The campus is home to the College community, but also to cheeky denizens of the natural world.
SAINT MARY’S MAGAZINE: February 19, 2012
Mention wildlife and college in the same breath and it conjures up visions of the 1970s movie Animal House. But in a setting as serene as the Moraga Valley, the wildlife most talked about at Saint Mary’s College is the four-legged or feathered kind. Consider the words of ornithologist Brother John James O’Neill, who noted 100 avian species on campus in 1981: “It is my hope that this list will give guidance to Integral Biology students and pleasure to visiting birdwatchers. May it also serve as a reminder of the beauty that surrounds us if we only take the time to look, and wonder.”
While the incursion of wildlife into populated areas is increasing around the nation, for a number of reasons, the Saint Mary’s campus, with its park-like setting on 420 acres, has always shared space with the wild animals of the Moraga hills. And it still inspires wonder, along with a host of other emotions. Barbara Smith, administrative assistant to the president, remembers the time, 20 years ago, when a wild turkey decided to invite himself to a fancy luncheon in Brother Jerome West Hall. “There was a whole flock outside and this one bird decided this would be a good adventure,” she said. He jumped on the table where the dishes were set up and Public Safety had to haul the bird out in a tablecloth. Meanwhile, student Craig Phillips remembers a turkey causing quite a kerfuffle when he strutted through the propped-open doors of a classroom in Sichel Hall last year.
Several years ago Bill Sullivan, director of scheduling and promotions, took photos of two young barn owls nesting in a broken downspout on the roof of Augustine Hall. It was during the summer when students weren’t around, so he was able to lean out of a third story window and snap away at the owlets peeking over the edge of the downspout. “They were old enough to be more curious than afraid,” Sullivan said. “But they were almost ready to leave the nest and not long after that they were gone.”
Courtney Carmignani ’05, associate director of alumni and volunteer engagement, remembers when she was a student there was a famous family of albino raccoons that was actually featured in a cover photo in the Collegian. But it was an encounter with a cow that topped her list of animal tales. It was during preparation for the annual Barbecue in the Grove. “I headed out to the Redwood Grove to set up and found a huge black and white cow in the grove, eating the grass. I could not get her to move! Even my golf cart zooming around her didn’t get her out of there.” In the 83 years that Saint Mary’s College has been in Moraga, some stories have been told so many times, they’ve achieved folklore status. The brothers cutting their hair for the birds to use making nests, the students coaxing the cow up the stairs of Augustine Hall — these stories are all told with great embellishment.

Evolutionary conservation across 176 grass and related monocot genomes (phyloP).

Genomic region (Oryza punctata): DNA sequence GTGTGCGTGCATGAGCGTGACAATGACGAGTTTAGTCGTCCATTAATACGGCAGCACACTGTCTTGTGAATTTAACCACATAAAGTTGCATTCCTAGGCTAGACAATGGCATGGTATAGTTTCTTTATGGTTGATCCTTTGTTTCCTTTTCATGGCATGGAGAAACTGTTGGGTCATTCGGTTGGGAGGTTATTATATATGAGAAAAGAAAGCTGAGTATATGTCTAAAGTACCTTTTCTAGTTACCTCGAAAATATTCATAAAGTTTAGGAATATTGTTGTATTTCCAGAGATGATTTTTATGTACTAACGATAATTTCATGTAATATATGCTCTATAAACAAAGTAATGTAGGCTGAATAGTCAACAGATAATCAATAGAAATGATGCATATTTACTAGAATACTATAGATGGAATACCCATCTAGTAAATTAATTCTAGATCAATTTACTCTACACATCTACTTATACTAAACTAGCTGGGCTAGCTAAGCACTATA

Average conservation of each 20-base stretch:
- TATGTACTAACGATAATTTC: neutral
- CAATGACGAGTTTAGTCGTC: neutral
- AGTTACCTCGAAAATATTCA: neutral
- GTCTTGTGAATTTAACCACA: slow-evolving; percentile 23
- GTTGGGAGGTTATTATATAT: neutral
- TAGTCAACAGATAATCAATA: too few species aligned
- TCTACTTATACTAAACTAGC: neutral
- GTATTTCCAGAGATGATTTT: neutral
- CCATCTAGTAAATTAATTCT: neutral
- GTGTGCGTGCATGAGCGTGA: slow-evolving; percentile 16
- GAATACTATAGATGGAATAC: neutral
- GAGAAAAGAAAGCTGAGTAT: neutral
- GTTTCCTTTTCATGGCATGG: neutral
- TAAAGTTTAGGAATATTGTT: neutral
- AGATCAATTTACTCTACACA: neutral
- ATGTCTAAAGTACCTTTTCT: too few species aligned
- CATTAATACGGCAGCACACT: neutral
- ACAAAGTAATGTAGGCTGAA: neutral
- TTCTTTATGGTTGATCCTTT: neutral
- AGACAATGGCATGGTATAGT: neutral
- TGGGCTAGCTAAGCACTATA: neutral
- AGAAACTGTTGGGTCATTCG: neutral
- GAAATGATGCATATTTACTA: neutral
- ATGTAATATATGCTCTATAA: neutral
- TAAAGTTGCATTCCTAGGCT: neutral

But where cows were once plentiful, it’s the flocks of wild turkeys that rule the roost these days, and when they mingle with any of the estimated 100 feral cats at Saint Mary’s, the results can be comical. Collegiate Seminar professor Jim Smith once observed a cat descend from the cradle of a Cork Oak to check out a flock of hen turkeys. “This cat came down — playing the leopard — stalking them,” he said. What proceeded to unfold was a curious dance where the cat would advance on the birds, and they’d move as a unit to push him back. “They were huge birds,” said Smith. “There was no way the cat was going to do anything.”
Controlling the cat population has been a labor of love for several professors, staff and students, who are following a plan used at a number of other campuses. “When Stanford started their project 10 years ago, they had 1,500 cats and now they’re down to 200,” said Felicidad Oberholzer, professor of religion and theological studies, who along with Integral professor Alexis Doval, runs SMC Ferals. It’s been proven that the most effective and humane way to handle the cats is to trap, neuter and release them back to their colonies on campus, Oberholzer explained. As for claims that they’re threatening the bird population, she said, “Yes, cat’s kill birds. But it’s unlikely to happen when they’re in a colony and fed.”
SMC Ferals makes sure the campus cats eat regularly and tracks them online (See “more online” below). Meanwhile, Doval has created a Google bird map for the species he and his students have identified during freshman lab. They include sapsuckers, finches, towhees and a pair of Red-shouldered Hawks they captured on camera in the process of mating. Most prolific, perhaps, are the Cliff Swallows who seem to have chosen the eaves under Brousseau Hall as their own personal maternity ward. (See photos and a Google map of birds on campus at “more online”)
Brother Charles Hilken remembers other winged creatures leaving their mark on campus over the years, including the owl that lived in the Chapel tower some 20 years ago. “It would occasionally drop its stomach contents (bones and fur) on the chapel steps.” Relative newcomers to SMC’s bird “sanctuary” are the crows, which biology professor Larry Cory calls “free wheeling” creatures that can be found from the branches of the tallest trees to the open lawn. “They first appeared on the campus in the year of the great Oakland fire and have been residents here ever since.” Among the best songbirds, he noted, are the House Finches, Warbling Vireo and Blackheaded Grosbeaks. Day after day, the show goes on at Saint Mary’s. It’s like watching Wild Kingdom on a loop. For most of us, that’s a whole lot better than watching Animal House.